Destination websites' persuasiveness

Marsha D. Loda, Karin Teichmann, Andreas H. Zins

Research output: Contribution to journalArticlepeer-review

32 Scopus citations


Purpose – The purpose of this research is to help tourism marketers maximize the persuasiveness of their websites toward the objective of increasing visitation to their destination. Design/methodology/approach – The paper describes a two-part research project: a content analysis of websites to determine the most frequently used elements; and an experiment wherein respondents view one of ten randomly assigned websites and complete a survey about the credibility, message strength, and persuasiveness of that site. Findings – Results support the importance of message credibility to message strength, and that both may impact on change of propensity to visit a destination. It also points out new information about website elements. While more organic website elements such as testimonials and web cams are expected to affect the most change, they do not. Rather, information on fundamental elements such as accommodations and attractions has the most effect on message credibility, and on respondents' change in propensity to visit a destination. Originality/value – Substantial differences exist in the persuasiveness of various tourism websites. Website elements concerning basic information seem to induce the most positive changes. Therefore, funds and energy to develop and maintain novel website elements such as web cams, guest books, message boards and e-cards may not be worth the effort when it comes to increasing visitation.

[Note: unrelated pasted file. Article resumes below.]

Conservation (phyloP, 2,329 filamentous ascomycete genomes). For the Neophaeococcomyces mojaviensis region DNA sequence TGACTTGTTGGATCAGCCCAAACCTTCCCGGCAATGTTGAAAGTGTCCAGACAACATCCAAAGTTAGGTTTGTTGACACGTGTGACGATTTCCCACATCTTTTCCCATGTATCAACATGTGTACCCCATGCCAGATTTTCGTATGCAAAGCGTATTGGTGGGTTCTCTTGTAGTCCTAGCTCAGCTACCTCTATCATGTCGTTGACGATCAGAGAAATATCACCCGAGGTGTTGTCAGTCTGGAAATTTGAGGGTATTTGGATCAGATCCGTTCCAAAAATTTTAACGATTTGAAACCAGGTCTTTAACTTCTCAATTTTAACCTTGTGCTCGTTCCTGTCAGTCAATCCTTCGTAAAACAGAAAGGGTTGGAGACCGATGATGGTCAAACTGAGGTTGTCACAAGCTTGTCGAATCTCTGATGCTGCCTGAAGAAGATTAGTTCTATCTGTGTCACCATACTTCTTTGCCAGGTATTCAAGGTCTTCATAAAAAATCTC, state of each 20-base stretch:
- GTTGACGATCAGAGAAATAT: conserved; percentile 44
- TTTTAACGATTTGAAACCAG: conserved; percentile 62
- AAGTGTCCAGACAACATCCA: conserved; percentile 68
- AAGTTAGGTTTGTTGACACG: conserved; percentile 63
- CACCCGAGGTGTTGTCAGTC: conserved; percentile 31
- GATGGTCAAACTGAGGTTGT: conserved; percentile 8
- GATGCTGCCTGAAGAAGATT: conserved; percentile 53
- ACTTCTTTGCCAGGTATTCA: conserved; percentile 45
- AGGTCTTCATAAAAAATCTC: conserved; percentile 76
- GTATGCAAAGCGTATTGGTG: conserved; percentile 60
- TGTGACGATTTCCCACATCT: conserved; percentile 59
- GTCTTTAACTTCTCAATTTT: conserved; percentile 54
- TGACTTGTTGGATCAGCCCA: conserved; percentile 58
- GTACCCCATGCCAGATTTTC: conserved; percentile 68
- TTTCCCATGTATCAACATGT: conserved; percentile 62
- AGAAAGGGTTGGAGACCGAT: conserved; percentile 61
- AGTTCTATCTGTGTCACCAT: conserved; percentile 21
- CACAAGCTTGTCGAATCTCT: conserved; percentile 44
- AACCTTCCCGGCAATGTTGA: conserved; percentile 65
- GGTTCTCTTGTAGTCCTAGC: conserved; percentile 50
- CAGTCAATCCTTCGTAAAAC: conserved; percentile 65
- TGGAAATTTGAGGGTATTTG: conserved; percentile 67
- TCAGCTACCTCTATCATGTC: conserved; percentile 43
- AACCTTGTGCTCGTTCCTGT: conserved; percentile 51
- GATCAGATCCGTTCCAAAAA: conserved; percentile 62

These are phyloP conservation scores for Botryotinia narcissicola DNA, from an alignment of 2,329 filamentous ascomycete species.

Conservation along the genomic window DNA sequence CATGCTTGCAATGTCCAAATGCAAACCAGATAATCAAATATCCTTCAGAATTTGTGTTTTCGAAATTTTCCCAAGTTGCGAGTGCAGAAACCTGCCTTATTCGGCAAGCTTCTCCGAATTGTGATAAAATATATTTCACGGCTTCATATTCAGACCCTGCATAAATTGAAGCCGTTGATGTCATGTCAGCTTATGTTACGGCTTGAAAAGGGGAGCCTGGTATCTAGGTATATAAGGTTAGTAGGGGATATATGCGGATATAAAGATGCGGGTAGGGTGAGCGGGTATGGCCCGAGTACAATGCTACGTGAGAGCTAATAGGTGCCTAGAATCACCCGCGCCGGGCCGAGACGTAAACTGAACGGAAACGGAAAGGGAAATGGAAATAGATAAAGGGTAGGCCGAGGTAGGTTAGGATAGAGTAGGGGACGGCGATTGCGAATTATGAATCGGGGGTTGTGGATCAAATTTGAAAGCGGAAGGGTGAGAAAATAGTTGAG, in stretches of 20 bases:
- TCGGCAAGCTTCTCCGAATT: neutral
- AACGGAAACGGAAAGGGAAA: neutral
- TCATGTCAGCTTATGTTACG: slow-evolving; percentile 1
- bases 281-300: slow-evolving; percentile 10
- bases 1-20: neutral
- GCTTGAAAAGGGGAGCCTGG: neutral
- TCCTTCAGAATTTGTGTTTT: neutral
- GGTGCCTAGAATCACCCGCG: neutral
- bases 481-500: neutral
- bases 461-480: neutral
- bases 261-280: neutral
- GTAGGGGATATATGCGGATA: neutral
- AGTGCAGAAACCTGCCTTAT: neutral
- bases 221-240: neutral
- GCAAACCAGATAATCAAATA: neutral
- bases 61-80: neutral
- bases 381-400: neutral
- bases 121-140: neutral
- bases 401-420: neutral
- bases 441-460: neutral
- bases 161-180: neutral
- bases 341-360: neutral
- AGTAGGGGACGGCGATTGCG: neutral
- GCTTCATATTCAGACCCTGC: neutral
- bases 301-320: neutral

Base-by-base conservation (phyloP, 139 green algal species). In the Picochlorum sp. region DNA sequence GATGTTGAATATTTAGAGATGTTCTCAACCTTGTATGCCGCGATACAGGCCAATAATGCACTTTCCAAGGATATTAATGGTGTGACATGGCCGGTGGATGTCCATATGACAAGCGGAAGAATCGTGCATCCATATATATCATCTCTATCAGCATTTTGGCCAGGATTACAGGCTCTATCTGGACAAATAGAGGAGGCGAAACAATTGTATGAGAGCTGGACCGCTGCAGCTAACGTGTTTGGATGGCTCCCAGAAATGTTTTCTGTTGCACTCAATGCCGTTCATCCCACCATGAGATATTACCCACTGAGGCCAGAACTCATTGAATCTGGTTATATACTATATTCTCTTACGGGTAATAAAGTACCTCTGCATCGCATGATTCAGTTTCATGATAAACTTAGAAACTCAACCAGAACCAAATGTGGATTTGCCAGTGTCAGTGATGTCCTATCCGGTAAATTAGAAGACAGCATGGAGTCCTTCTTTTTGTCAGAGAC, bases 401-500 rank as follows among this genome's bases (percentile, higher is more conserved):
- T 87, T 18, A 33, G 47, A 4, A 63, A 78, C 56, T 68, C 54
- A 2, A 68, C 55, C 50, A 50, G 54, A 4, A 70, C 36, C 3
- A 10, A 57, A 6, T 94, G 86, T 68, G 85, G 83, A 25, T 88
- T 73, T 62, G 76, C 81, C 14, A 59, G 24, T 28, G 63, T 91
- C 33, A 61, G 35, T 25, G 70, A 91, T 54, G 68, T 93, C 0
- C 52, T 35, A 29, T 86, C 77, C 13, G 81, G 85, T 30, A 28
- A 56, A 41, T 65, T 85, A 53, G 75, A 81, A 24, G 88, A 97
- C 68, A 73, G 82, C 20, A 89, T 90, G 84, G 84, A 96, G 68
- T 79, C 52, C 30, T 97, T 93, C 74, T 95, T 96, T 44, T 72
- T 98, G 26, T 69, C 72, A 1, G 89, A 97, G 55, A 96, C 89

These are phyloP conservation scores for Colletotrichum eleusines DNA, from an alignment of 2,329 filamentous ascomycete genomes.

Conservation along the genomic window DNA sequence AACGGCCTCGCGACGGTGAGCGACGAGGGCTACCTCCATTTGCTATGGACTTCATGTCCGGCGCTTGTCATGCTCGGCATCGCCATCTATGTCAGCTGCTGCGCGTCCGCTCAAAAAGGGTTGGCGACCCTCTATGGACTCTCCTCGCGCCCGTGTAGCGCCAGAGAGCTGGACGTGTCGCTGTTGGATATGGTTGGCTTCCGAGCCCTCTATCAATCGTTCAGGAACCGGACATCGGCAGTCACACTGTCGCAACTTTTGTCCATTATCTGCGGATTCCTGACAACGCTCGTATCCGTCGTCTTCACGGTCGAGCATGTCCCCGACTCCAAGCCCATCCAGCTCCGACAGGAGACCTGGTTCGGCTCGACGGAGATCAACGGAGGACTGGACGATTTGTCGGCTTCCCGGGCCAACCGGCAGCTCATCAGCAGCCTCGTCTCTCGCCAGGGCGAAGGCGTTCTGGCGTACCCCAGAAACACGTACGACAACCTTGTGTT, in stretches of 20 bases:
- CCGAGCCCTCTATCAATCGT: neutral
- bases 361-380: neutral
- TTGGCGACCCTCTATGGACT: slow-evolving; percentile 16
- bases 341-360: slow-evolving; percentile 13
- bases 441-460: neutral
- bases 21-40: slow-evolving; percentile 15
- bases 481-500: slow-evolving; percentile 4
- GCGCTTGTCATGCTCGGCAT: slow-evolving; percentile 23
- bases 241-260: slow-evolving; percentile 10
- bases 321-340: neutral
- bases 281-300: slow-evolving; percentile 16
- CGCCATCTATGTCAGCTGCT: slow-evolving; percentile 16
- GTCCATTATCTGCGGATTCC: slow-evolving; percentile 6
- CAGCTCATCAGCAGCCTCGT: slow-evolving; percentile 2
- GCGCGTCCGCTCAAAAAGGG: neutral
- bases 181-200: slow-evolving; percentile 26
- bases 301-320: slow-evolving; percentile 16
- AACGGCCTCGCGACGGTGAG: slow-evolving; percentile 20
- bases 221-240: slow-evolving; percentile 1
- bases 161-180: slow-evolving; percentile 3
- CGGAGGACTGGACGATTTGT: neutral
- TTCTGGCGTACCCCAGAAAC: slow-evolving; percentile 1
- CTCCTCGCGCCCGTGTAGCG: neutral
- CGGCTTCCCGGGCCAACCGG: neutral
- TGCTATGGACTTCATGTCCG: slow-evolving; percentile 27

Original languageEnglish (US)
Pages (from-to)70-80
Number of pages11
JournalInternational Journal of Culture, Tourism and Hospitality Research
Issue number1
StatePublished - Mar 27 2009


  • Tourism
  • Worldwide web

ASJC Scopus subject areas

  • Geography, Planning and Development
  • Tourism, Leisure and Hospitality Management


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